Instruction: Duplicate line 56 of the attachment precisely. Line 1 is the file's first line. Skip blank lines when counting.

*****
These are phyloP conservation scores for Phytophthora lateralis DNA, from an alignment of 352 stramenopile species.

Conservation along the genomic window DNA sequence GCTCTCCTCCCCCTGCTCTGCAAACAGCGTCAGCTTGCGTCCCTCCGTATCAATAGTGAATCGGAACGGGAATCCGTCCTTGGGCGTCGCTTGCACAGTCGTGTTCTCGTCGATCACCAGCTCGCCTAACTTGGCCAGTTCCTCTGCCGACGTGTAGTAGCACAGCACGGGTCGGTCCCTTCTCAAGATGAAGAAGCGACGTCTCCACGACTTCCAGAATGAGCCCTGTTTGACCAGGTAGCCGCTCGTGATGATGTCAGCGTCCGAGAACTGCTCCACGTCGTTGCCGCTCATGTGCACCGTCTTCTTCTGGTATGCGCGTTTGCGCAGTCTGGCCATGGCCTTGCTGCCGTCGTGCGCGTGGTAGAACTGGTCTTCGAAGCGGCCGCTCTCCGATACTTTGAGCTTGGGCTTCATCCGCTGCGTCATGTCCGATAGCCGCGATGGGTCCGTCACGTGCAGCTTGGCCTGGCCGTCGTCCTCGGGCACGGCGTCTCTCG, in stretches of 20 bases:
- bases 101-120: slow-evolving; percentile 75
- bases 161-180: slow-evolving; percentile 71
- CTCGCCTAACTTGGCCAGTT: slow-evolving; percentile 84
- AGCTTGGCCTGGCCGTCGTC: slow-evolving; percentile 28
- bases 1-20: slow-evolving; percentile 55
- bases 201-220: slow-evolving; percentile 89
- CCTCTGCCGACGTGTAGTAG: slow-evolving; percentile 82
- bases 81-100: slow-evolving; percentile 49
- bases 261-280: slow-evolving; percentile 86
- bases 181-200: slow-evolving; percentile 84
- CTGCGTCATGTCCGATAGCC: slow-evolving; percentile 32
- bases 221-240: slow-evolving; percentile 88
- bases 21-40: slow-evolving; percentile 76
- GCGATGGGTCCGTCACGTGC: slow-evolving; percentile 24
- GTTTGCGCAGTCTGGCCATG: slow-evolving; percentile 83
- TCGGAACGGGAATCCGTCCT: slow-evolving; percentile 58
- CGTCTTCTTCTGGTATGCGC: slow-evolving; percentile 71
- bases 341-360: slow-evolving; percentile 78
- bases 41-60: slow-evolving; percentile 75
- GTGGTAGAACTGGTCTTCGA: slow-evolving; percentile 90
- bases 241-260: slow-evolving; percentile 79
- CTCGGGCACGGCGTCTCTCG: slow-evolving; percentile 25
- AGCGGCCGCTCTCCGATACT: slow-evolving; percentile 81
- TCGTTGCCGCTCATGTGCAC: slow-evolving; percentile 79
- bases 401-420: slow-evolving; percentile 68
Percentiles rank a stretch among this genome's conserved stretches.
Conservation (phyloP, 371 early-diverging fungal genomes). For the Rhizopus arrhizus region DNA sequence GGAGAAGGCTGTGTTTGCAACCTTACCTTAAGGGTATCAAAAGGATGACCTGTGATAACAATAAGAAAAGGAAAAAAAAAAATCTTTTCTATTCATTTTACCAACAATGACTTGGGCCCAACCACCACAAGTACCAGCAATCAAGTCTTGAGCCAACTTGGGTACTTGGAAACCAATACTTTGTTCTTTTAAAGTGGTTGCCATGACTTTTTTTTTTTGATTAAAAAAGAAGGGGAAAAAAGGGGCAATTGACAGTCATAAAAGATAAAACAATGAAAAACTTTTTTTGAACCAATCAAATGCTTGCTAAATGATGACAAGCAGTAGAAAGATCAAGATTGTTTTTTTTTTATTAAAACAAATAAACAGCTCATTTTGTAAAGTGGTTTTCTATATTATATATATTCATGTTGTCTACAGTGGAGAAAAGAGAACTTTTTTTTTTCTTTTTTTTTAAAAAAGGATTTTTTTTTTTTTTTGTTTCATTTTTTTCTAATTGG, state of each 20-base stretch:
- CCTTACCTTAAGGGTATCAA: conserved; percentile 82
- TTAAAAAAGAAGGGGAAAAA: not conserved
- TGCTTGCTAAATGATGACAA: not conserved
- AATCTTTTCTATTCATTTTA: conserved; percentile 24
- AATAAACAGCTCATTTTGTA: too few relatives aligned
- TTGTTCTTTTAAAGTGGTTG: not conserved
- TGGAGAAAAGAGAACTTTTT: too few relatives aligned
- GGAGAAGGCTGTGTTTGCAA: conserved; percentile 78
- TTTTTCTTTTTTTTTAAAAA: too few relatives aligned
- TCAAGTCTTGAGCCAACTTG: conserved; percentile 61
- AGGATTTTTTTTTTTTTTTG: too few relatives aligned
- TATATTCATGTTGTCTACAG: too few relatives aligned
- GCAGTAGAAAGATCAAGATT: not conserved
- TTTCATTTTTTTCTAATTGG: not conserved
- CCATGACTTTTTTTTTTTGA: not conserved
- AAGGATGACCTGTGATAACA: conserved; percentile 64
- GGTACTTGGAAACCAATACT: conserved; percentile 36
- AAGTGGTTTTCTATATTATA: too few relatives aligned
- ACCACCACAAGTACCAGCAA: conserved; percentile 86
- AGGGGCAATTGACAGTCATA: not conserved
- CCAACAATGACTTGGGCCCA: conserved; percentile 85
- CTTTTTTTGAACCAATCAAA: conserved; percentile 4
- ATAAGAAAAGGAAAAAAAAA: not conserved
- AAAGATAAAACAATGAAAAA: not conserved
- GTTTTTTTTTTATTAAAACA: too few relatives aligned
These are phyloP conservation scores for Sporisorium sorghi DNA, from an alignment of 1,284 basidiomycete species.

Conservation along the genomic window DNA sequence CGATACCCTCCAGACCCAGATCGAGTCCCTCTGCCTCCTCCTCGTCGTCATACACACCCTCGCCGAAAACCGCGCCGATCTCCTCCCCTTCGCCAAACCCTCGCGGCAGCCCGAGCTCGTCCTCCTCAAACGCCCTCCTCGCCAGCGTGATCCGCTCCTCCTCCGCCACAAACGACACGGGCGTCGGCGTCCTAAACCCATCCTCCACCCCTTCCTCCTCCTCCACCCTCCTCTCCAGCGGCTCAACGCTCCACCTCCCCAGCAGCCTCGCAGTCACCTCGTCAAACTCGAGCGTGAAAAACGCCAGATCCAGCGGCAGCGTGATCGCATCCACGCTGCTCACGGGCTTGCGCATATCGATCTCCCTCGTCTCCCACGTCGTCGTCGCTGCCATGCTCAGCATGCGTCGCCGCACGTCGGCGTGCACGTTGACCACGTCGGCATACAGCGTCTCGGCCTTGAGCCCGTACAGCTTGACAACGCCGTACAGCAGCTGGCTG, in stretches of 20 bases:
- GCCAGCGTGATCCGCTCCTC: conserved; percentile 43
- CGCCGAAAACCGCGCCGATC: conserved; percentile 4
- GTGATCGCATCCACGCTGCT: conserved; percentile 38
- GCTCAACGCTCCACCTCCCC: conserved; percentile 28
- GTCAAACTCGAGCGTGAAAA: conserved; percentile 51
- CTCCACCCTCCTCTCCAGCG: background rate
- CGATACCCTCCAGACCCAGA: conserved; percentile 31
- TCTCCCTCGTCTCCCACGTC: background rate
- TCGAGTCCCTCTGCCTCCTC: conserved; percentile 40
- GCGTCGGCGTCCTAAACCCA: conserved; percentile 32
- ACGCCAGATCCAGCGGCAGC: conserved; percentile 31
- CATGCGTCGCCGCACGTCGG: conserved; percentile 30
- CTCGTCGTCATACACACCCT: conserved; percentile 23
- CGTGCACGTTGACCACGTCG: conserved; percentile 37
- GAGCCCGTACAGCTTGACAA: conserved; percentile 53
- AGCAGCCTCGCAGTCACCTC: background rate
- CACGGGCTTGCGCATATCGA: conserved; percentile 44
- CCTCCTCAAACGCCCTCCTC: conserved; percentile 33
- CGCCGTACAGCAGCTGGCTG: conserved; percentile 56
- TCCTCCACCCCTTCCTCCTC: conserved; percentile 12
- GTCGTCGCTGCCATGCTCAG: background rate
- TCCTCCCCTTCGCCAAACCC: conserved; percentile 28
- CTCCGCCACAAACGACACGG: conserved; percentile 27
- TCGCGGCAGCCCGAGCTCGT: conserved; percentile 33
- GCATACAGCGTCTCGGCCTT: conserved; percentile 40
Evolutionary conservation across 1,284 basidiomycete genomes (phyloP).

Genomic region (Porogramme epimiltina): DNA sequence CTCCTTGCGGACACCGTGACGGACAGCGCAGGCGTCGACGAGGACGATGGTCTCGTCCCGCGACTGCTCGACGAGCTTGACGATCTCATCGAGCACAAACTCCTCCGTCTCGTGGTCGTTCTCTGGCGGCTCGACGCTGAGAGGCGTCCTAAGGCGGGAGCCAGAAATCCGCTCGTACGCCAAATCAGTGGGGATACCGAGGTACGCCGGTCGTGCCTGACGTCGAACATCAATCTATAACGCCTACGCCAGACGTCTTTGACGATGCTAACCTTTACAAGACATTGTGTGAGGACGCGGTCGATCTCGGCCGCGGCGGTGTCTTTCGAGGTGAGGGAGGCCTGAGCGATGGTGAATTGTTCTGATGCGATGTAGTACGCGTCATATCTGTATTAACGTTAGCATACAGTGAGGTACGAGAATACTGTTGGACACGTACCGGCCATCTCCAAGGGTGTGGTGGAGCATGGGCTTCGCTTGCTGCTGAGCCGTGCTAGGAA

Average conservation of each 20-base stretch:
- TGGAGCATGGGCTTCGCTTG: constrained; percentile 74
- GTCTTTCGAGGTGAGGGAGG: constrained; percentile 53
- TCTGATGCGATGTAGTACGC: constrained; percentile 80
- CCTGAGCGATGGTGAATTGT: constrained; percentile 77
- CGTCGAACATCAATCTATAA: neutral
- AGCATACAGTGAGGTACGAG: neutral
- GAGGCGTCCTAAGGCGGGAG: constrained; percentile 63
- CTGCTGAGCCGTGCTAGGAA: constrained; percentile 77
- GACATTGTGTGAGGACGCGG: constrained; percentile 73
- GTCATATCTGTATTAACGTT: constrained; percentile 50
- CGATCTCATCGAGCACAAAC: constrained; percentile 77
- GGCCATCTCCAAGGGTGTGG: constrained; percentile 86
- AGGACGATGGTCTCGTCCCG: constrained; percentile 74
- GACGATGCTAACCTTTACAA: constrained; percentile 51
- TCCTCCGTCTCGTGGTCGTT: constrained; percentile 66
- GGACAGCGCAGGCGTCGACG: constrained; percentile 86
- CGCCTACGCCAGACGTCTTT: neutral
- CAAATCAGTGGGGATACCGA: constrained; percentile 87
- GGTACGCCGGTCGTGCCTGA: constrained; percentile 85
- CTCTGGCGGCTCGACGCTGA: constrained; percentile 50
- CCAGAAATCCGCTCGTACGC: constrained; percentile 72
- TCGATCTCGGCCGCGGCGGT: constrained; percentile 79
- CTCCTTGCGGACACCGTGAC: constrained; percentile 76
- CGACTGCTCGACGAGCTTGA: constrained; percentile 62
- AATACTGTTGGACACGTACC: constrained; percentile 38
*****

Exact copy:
Conservation along the genomic window DNA sequence CGATACCCTCCAGACCCAGATCGAGTCCCTCTGCCTCCTCCTCGTCGTCATACACACCCTCGCCGAAAACCGCGCCGATCTCCTCCCCTTCGCCAAACCCTCGCGGCAGCCCGAGCTCGTCCTCCTCAAACGCCCTCCTCGCCAGCGTGATCCGCTCCTCCTCCGCCACAAACGACACGGGCGTCGGCGTCCTAAACCCATCCTCCACCCCTTCCTCCTCCTCCACCCTCCTCTCCAGCGGCTCAACGCTCCACCTCCCCAGCAGCCTCGCAGTCACCTCGTCAAACTCGAGCGTGAAAAACGCCAGATCCAGCGGCAGCGTGATCGCATCCACGCTGCTCACGGGCTTGCGCATATCGATCTCCCTCGTCTCCCACGTCGTCGTCGCTGCCATGCTCAGCATGCGTCGCCGCACGTCGGCGTGCACGTTGACCACGTCGGCATACAGCGTCTCGGCCTTGAGCCCGTACAGCTTGACAACGCCGTACAGCAGCTGGCTG, in stretches of 20 bases: